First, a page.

As conservative legislatures in Southern states continue to plow ahead in the battle pitting religious freedom against LGBT-rights, mega-corporations like (DIS) Disney, (KO) Coca-Cola, and (FB) Facebook have earned an influential seat at the political roundtable. Earlier this week, Georgia Governor Nathan Deal vetoed a far-reaching religious freedom bill after facing pressure from these and other corporations threatening to pull their business out of the state.
North Carolina received similar scrutiny after passing House Bill 2, a sweeping religious freedom bill that essentially prohibits municipalities from passing LGBT-protective laws. The Charlotte-based Bank of America, Apple, and 80 other CEOs and business leaders signed onto a letter demanding that North Carolina Governor Pat McCrory repeal the controversial law.
These and other “license to discriminate” bills enabling business to refuse to hire or serve LGBT individuals in the name of religious freedom are part of a larger narrative – a continuing backlash to the Supreme Court’s historic 2015 same-sex marriage decision. But as businesses like Twitter, Marriot, Levi Strauss, and American Airlines voice objections to these bills, becoming central players in the political conversation, the business world questions whether and to what extent these companies should voice their progressive opinions so loudly.
Although corporate America cannot serve in a legislative or enforcement role, its certainly influencing legislative policy, as evidenced by Governor Deal’s recent veto of the Georgia religious freedom bill. Critics of corporate interference in policymaking take issue with these outspoken corporations’ expression of strong stances on political issues. After all, corporations are not structured for assuming a central role on the political stage. Indeed, the corporate structure is designed primarily for making money, and opponents of the new corporate conscience argue that money and politics should keep a safe distance. This is the argument espoused by opponents of the Supreme Court’s controversial 2010 decision in Citizens United v. Federal Election Commission, which upheld the First Amendment right of corporations to make unlimited independent expenditures to political causes. In short, this decision and its aftermath have reshaped the country’s political landscape.
Like it or not, however, dollars and cents play a leading role in today’s politics. In an age where Super PACS are flexing their political muscles by funding negative media campaigns against their candidate’s opponent or publishing disparaging pictures of a candidate’s wife, the political game is entirely about money. When money equals access to political discourse, and more money means more access and influence in the political arena, why shouldn’t corporations speak up on socially important matters?
The recent trend of corporate threats to boycott is part of a larger shift toward a more sophisticated political structure. While the recent threats of corporate boycotts are reminiscent of the efforts of civil rights groups like the ACLU or the NAACP during the civil rights movement, socially-minded consumers have become more savvy. They recognize that the most effective metaphorical carrot over a state politician’s nose is the threat of corporate abandonment.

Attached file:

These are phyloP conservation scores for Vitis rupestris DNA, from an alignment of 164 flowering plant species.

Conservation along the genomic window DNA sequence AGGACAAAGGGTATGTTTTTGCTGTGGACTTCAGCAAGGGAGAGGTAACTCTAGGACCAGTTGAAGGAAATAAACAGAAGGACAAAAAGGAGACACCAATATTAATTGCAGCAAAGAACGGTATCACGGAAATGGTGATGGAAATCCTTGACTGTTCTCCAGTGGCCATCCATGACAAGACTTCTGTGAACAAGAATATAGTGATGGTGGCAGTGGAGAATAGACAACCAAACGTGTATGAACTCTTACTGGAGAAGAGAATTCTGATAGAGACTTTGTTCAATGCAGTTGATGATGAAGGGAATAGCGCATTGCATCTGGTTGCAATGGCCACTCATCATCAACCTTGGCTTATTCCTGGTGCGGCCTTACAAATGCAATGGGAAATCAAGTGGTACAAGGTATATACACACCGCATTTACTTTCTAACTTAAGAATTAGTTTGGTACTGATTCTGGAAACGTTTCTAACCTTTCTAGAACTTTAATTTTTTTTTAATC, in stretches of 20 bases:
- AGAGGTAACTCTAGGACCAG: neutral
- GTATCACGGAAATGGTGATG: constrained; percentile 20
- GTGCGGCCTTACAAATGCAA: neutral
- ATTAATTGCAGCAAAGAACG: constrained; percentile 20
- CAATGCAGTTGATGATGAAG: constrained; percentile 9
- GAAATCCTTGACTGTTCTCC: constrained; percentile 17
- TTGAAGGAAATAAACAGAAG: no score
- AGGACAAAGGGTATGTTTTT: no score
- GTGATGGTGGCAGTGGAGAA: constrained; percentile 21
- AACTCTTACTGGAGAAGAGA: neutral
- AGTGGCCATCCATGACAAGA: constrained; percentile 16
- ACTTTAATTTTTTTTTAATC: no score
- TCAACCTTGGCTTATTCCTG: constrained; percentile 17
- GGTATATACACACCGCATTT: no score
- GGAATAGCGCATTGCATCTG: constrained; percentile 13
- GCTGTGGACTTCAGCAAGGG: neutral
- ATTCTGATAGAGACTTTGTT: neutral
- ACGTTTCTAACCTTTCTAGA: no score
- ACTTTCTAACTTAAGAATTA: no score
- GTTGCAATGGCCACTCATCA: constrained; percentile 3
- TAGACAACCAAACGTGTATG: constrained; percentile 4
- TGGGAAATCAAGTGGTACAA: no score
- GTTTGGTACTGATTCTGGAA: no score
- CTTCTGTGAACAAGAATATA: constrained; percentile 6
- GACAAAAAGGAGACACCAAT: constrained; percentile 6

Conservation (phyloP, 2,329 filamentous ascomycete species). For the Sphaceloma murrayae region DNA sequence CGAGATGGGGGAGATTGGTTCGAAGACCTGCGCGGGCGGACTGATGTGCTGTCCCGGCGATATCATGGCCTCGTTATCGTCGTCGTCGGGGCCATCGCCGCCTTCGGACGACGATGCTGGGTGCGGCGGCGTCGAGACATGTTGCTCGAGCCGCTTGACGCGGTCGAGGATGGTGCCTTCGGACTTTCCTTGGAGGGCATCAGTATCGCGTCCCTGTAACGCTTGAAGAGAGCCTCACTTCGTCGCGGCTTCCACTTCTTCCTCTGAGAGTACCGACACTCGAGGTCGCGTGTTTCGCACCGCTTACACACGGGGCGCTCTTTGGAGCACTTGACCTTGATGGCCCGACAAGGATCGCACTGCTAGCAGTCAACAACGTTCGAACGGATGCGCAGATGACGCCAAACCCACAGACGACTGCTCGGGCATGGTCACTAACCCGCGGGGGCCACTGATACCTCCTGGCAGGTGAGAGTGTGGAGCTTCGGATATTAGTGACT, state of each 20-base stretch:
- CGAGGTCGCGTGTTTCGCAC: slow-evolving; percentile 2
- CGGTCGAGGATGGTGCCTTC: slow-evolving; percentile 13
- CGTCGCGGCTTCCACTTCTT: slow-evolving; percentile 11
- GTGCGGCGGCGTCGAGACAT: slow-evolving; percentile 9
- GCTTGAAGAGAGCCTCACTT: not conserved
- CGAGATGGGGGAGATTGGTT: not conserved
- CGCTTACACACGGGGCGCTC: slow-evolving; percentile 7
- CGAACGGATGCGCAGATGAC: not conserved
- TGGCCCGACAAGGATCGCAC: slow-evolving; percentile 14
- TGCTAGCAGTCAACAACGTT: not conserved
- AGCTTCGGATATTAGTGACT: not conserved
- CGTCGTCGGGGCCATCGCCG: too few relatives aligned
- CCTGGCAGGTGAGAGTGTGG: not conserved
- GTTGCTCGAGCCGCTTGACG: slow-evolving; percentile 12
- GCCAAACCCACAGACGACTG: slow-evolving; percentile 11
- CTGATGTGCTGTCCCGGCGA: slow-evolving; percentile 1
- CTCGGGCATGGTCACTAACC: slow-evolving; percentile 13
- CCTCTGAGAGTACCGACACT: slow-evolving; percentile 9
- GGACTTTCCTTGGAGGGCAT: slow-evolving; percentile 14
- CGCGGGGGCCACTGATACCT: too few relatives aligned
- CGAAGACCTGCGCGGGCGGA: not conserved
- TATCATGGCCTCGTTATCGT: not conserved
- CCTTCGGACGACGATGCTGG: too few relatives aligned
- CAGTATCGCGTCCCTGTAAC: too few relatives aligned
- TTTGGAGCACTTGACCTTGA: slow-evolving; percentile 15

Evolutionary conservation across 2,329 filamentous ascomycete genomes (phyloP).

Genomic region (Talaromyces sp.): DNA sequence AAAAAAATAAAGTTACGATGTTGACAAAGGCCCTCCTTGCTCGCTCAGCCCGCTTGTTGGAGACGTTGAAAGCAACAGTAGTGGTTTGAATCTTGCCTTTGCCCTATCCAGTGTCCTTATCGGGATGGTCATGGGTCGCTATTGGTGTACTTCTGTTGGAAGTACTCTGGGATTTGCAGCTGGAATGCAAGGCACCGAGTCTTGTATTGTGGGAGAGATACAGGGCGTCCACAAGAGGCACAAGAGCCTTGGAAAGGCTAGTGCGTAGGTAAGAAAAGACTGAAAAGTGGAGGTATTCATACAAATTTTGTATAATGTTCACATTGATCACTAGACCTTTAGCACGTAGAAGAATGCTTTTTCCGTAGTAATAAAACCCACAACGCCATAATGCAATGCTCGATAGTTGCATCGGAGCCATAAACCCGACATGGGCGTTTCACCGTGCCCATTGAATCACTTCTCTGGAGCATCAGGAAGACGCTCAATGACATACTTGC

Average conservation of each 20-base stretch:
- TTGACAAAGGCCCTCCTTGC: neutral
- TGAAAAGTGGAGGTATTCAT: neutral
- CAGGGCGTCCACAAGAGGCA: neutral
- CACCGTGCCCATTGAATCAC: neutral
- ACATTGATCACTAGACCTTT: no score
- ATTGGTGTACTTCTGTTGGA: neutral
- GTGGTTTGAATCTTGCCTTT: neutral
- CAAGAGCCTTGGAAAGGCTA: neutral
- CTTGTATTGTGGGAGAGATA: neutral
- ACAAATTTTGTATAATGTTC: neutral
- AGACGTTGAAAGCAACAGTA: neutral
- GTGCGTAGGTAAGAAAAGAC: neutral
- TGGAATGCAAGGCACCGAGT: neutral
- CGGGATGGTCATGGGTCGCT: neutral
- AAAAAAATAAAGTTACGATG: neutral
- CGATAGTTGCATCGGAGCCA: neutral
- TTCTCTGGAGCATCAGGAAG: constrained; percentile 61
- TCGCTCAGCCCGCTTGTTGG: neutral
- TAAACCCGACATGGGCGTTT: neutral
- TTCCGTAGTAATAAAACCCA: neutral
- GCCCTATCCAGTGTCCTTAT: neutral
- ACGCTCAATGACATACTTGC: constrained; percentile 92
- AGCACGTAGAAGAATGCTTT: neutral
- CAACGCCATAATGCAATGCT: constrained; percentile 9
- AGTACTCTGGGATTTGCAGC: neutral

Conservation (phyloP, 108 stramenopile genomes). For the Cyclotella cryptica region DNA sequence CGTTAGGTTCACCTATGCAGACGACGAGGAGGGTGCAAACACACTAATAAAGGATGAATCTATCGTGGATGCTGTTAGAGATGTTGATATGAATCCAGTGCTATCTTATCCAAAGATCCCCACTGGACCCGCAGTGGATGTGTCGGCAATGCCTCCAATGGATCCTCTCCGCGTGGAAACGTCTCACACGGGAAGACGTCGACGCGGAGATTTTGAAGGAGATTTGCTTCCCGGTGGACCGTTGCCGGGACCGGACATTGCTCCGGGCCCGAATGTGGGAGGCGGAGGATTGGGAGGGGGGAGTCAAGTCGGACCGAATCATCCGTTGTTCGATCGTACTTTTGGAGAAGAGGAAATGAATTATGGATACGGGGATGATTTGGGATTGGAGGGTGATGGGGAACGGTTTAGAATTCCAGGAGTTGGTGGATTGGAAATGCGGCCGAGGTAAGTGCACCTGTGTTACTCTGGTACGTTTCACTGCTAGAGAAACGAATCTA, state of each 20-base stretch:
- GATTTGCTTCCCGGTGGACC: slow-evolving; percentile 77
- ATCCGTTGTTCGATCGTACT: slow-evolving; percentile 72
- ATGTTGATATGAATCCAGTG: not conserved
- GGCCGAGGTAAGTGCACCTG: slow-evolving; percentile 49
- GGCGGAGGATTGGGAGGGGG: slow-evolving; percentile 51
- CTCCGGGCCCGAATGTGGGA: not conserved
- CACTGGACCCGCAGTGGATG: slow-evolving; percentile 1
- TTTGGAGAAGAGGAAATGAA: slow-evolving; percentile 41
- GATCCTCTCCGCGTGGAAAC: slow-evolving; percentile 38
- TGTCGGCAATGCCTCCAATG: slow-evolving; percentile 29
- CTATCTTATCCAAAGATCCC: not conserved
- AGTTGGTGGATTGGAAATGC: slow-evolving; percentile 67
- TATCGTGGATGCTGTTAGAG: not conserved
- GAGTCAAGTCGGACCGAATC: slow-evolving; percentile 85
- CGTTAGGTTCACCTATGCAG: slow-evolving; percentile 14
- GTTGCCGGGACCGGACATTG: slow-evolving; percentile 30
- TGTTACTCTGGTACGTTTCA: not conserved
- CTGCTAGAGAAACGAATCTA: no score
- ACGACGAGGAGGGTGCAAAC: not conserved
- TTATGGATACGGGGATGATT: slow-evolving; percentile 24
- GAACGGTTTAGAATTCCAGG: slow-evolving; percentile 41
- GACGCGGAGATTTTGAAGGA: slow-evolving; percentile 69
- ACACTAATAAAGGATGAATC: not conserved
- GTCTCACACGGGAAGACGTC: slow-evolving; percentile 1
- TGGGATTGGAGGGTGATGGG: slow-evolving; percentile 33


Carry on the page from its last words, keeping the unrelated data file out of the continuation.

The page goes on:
Today, instead of civil rights groups like the NAACP influencing individuals to ban together on social policy issues, consumer activists have realized that pushing for corporate pressure on state governors is far more effective. Now, corporations are standing in the shoes of the consumer activists as “super-consumers” to state economies. The corporate influence on state economies is simply more powerful than any same-minded individual citizen activist because, in monetary terms, the corporate presence in a state has a greater impact on the state’s economy than even the aggregate of socially-conscious consumers.
But, as corporations navigate their way through uncharted territory, where the modern corporation exercises its political influence, justifying such expression as an act of corporate conscience, they must be cognizant of their shareholders. Where shares and wares are traded daily in the business world, and the stock market’s fluctuation is a symptom of consumer whim, corporations are held more accountable to their constituents than politicians, whose records are only reviewed every few years when they come up for reelection.
Regardless of whether a corporation’s motive is pure and altruistic, or whether it is acting solely for economic reasons (packaged in social consciousness), threats of corporate boycotts send both a symbolic and fiscal message that the business world will not tolerate efforts to cloak discrimination in religious freedom. When 80 businesses threaten a single state’s economy, the aggregate negative affect on interstate commerce could be substantial. As such, Coca-Cola, Disney, and other mega-corporations will continue to hold tremendous power in shaping social policy.
Danielle Weatherby is an assistant professor at the University of Arkansas School of Law.